Quote from: TheFloridaGuy on May 10, 2005, 10:48:12 PMHey Willy, I heard Machen has gotten rid of the Florida resident cap for UF law. Not sure if thats correct or not, but if it is, it's all about the rankings.Wow, I wonder if that is true. If so, it could have major implications for UF, since they reject a lot of their best candidates (out-of-state). If you find a link to the news, let me know.By the way, is Machen really nationally known? I had never heard of him before he came to UF.
Hey Willy, I heard Machen has gotten rid of the Florida resident cap for UF law. Not sure if thats correct or not, but if it is, it's all about the rankings.
I am not sure where you get the "almot 50%" FSU graduates in government practice. That figure is wrong. The ABA statistics have 30% of FSU graduates going into government practice, and 24% of UF graduates going into government practice. There is a bit of a revolving door here. Many of the most successful lawyers start out at US Attorneys, or agency lawyers, going to law firms laterally with premium experience later in their careers.We should not only look at total placement numbers, but look at the quality of the placements. Nova graduates who are solo or small frm practitioners in Miami do not matter one bit in evaluating your placement in the market. As I see it, the question is which graduates are likely to be consider by larger firms, and I think that here UF and FSU are competitive; about some firms (e.g., Stearns, Weaver) have a preference for FSU graduates, while others (Holland, Knight) have a preference for UF grads, everything else equal.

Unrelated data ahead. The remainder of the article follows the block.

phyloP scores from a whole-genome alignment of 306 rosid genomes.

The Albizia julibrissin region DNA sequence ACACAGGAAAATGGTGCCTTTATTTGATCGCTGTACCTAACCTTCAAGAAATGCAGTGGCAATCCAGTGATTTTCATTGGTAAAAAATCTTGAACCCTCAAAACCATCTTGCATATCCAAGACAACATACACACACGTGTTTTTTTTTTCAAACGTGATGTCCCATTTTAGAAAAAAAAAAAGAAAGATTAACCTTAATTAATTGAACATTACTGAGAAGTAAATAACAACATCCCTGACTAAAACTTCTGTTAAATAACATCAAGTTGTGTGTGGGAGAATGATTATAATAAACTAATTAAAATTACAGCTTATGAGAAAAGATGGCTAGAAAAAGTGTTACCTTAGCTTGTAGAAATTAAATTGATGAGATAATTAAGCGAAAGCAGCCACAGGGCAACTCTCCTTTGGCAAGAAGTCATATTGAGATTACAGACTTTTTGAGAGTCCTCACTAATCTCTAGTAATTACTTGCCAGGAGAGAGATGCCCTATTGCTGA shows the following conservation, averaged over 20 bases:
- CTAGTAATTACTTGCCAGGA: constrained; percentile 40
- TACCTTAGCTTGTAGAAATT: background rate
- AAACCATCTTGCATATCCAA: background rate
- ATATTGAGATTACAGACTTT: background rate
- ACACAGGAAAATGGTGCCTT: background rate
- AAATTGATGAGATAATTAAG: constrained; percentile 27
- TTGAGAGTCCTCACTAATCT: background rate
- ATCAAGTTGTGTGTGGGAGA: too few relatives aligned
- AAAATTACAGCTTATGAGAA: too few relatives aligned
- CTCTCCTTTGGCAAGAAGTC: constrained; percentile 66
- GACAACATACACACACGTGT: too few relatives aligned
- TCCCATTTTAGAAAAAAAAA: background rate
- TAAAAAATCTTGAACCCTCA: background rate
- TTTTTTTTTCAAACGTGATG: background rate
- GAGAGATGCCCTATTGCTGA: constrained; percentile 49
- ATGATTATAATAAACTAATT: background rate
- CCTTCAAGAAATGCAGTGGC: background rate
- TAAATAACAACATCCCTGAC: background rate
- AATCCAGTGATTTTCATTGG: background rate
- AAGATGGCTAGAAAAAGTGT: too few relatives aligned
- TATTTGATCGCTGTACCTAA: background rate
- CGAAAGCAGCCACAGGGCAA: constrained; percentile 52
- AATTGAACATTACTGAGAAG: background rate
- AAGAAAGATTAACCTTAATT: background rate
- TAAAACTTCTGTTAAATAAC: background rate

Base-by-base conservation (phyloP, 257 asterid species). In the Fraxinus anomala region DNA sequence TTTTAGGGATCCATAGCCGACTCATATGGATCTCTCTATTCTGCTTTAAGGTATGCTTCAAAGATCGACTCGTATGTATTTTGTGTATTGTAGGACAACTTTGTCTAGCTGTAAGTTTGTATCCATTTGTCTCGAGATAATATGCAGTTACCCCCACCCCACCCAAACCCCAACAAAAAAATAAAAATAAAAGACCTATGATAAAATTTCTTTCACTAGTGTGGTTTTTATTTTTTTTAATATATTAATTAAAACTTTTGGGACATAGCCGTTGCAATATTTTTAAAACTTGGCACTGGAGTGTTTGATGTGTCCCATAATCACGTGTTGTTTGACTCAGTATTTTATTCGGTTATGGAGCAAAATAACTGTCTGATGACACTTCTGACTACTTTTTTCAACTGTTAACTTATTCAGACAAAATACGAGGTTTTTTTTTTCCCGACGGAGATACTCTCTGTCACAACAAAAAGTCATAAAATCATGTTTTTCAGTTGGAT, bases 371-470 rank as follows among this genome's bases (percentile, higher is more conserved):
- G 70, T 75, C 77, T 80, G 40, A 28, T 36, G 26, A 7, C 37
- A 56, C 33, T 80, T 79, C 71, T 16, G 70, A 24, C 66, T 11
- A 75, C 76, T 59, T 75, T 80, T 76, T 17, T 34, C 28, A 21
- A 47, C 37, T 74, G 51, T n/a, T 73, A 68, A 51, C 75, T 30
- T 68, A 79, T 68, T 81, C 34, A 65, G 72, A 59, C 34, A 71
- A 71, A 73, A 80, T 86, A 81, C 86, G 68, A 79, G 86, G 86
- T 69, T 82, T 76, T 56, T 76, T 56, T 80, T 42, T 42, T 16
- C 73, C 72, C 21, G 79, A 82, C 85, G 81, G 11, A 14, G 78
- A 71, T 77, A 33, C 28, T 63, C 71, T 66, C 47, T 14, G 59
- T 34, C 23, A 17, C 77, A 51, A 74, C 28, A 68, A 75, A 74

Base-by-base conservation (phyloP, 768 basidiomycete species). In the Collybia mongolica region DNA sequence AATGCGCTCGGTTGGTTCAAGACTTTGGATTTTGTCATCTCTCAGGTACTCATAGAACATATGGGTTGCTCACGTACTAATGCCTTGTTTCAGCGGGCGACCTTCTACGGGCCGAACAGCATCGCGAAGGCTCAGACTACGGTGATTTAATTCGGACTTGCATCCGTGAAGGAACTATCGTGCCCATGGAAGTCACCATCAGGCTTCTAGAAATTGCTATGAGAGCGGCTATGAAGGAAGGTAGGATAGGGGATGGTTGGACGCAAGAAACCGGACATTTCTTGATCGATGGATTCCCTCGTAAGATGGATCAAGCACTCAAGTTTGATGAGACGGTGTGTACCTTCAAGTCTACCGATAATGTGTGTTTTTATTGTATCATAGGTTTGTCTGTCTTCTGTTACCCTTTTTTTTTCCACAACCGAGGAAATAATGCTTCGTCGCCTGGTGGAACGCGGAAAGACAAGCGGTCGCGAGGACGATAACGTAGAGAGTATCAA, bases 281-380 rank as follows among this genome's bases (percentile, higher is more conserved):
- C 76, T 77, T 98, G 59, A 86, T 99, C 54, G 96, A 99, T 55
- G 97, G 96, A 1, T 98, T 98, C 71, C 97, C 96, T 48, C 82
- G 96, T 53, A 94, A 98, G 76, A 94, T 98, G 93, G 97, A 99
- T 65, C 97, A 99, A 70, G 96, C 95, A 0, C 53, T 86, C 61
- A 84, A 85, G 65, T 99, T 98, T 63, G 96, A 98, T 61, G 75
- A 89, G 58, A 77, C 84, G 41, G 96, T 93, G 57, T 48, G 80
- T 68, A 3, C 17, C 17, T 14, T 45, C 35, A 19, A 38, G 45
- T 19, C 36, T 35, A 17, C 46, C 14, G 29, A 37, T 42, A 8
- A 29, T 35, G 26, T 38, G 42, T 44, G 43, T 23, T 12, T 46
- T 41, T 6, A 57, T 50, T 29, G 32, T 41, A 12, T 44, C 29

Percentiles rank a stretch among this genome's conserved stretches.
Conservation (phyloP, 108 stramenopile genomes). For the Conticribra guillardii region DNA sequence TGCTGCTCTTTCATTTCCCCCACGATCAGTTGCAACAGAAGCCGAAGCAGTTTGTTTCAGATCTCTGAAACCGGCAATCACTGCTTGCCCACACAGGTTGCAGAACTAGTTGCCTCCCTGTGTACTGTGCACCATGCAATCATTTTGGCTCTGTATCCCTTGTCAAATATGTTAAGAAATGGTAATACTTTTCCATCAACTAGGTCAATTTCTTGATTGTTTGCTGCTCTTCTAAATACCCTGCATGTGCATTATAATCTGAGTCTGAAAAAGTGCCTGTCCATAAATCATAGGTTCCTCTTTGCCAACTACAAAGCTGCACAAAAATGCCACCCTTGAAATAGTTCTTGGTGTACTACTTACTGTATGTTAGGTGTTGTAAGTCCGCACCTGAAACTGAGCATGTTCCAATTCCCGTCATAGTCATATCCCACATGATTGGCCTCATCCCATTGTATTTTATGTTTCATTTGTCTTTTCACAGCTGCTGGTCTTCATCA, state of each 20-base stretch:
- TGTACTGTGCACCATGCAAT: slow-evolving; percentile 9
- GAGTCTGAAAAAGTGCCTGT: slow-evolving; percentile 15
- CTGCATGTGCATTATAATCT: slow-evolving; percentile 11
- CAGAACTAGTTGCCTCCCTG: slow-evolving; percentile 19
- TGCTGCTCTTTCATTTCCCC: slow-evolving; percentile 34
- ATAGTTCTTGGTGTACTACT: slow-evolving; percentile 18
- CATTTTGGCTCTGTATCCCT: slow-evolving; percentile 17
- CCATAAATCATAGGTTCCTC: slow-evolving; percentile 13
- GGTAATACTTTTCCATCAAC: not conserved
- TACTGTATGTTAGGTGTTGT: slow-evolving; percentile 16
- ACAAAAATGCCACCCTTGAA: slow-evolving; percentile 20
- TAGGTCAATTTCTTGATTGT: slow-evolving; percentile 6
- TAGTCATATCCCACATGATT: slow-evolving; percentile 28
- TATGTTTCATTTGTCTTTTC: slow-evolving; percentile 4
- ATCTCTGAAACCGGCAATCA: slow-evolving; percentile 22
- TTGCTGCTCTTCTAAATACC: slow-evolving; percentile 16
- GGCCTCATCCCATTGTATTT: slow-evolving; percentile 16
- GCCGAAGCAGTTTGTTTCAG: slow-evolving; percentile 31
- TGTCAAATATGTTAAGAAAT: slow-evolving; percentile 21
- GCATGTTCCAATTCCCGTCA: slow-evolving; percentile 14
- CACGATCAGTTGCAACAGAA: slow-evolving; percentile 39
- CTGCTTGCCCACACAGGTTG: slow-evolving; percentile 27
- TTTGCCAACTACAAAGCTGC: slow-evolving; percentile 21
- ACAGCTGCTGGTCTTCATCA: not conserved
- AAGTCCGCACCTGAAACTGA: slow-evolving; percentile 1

Much has been made so far about whether FSU, UF, Miami is a good option for someone contemplating working in NYC. Some points are good, others are based in conventional wisdom, but most on myth.Does Miami place well in NYC? Depends on what you mean by "place." Many persons attend Miami from the Northeast (go to Miami Beach on a weekday, and you're as likely to hear Brooklyn accents as you are Cuban accents). These students tend to avoid the state schools, many of which are located in--well, the sticks. Many of them ALREADY have connections back in NYC (especially those in the Jewish community). So, they head back upon graduation, partly because they fully intended to after graduation, and partly because there aren't that many jobs in Miami to support 4 law schools. Miami's relatively high starting salary is a function of this NYC flight, and not an acknowledgement of quality. So, these graduates, even if they went to UF, FSU, etc. would get a job in NYC, assuming they had the contacts to begin with. Miami's placement office will be helpful, but the extent to which it would be helpful is overblown.The bottom line is none of the schools mentioned fulfills the requirements of getting a job in NYC: go to a local school, or go to a Top 13/14/15 or similar "wow" school.
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